Running Inside Vs. Outside: Pros & Cons.

Matthew McConaughey getting his outdoor jog on.

I’m in Palm Springs for a few days, enjoying a nice little vacation from winter. The lovely hotel at which I’m staying doesn’t have a treadmill, and so I’ve decided to take my cardio out of doors.

Running outside is a totally different beast, and so it begs the question: Is it right for you? The answer depends on a number of factors, and there are pros and cons for each.

Running Inside (Treadmill)

I love treadmill running for one reason: It’s easy to clock speeds and distances. It’s totally measurable. Nothing is left to guesswork, and if you set the treadmill to 9.5 MPH then that is the speed at which you will run. Moreover, the course is entirely customizable. You can add in hills whenever you want. Treadmills give a lot of control to the runner. And, they can be used any time of the day, any day of the year – rain, sleet, snow or shine.

But treadmill running isn’t all sunshine and roses. Many people find it painfully monotonous, even if running with headphones or watching TV. I actually enjoy the monotony; it feels like a meditation to me. But beyond the repetitive nature of treadmill running, many running enthusiasts will notice that the belt does provide some running assistance – and that there is no wind resistance indoors. If you’re training for a running event, you’ll find it much harder to achieve treadmill speeds outdoors. Adding a slight elevation to the treadmill (even 1%) can help overcome the belt’s running assistance and lack of resistance.

Running Outside

I think the biggest advantage to running outside is the ability to enjoy the scenery. But actually. I had so much fun running up and down the desert streets of Palm Springs, checking out the architecture and viewing the landscapes. It was gorgeous – and my cardio time literally flew right by. When running on the treadmill, time tends to stand still. Outside, it’s quite the opposite. In addition, outdoor courses are the real thing. There are hills, ups, downs, turns and wind resistance. If you’re training for a running event, nothing beats actual pavement experience.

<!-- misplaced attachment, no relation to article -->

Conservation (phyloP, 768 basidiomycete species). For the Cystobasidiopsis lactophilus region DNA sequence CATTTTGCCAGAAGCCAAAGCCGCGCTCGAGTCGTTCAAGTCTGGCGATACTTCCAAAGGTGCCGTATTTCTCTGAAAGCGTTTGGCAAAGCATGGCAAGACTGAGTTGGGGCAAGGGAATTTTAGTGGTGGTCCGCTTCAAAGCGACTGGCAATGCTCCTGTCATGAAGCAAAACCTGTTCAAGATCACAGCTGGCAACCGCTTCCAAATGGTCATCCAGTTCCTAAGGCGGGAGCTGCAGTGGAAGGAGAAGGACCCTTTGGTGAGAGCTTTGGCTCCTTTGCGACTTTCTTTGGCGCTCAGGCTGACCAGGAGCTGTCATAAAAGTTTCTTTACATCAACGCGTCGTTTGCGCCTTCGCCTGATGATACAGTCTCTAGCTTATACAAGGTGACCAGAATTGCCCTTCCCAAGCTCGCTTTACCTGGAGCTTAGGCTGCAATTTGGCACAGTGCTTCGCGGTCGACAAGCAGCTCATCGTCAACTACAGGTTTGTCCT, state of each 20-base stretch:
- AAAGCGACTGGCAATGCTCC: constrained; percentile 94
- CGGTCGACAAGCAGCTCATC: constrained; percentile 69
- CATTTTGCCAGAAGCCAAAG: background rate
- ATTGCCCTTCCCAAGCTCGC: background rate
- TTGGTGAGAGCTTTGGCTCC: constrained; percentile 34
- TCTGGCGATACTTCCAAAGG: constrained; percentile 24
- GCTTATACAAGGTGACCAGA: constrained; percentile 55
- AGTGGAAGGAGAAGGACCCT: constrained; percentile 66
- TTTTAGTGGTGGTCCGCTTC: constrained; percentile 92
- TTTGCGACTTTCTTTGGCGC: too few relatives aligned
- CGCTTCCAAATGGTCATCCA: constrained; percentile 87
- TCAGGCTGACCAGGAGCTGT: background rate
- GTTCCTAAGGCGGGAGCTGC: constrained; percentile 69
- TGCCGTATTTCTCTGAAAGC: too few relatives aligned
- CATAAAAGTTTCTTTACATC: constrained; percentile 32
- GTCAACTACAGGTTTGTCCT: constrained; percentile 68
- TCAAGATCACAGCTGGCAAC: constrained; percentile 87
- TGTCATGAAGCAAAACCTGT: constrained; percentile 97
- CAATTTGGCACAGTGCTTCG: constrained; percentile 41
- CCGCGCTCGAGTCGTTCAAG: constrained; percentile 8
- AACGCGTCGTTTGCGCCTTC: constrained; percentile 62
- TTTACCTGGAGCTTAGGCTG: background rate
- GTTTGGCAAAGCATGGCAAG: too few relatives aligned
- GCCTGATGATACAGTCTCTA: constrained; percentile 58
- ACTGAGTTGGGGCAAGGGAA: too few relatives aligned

Unfortunately, however, it’s much harder to determine running speed, keep track of distance, etc. Unlike the treadmill, outdoors running isn’t measurable – and the runner has little control. And snow, ice, rain or darkness can make for dangerous running conditions.


If you’re just running for exercise, and provided you are not completely bored by indoors running, then the treadmill is probably your best bet. If, on the other hand, you’re training for a competitive running event, there’s really nothing that can beat actual outdoor training – or at least a mix of indoor and out.

Do you run inside or out? Why? Let us know in the comments below.

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  1. I run inside, simply because I live near a densely populated city. The air outside is filled with pollution, and it isn’t healthy for me to be breathing in THAT much of the air.

    Not to mention I love treadmills-being able to control everything, and know exactly how far I’ve run gives me attainable and measurable goals.

  2. Running is the best work out on the planet. Running on a treadmill is good but it cannot duplicate running outside or on an side track. Running outside you get the following:

    variations of terrain
    fresh air (if you live in the country)
    natural running dynamics
    can vary running speed easier
    not as boring as a treadmill
    if you run off pavement then it is easier on your joints

    I know running on a treadmill is good but to me it is boring. I have heard of people solely training on their treadmill. I have even read in Runnersworld people training for marathons on their treadmill. I run only about 3-5 miles on a treadmill and keep it to a speed type workout. I do my longer runs outside.

  3. i love running outside, using my phone with mapmyride apps / the gps and the website i preplan the routes based on what others have recorded around me and the app also helps with speed, can plot it all after the run…

    i live in Vancouver, the sea wall is beautiful, sunrise or sunset, always things to see, the fresh air (at this time of year, the fresh + crisp air) makes the time fly like u said Davey

    I literally hate running on a treadmill, i get bored, distracted…. have this feeling that im almost cattle in a barn… not only that, the recycled air leaves a lot to be desired…

    personal preference of course ๐Ÿ™‚ but yea… for me, its outside, rain or shine… (ill pass on the snow though lol…)

  4. Hi Davey

    Good article and summation. Is it possible to quantify (in % terms) the additional benefit you get from the treadmill in termns of wind resistance and assistance from the belt?



  5. Hey Davey

    (You’re gorgeous!)

    Other than that; I used to be in the Army and was always taught treadmill running is terrible for the knees due to the direction of applied force – something about the force only going down and not radiating in the motion your ankle would make if pushing fully off – any thoughts on that?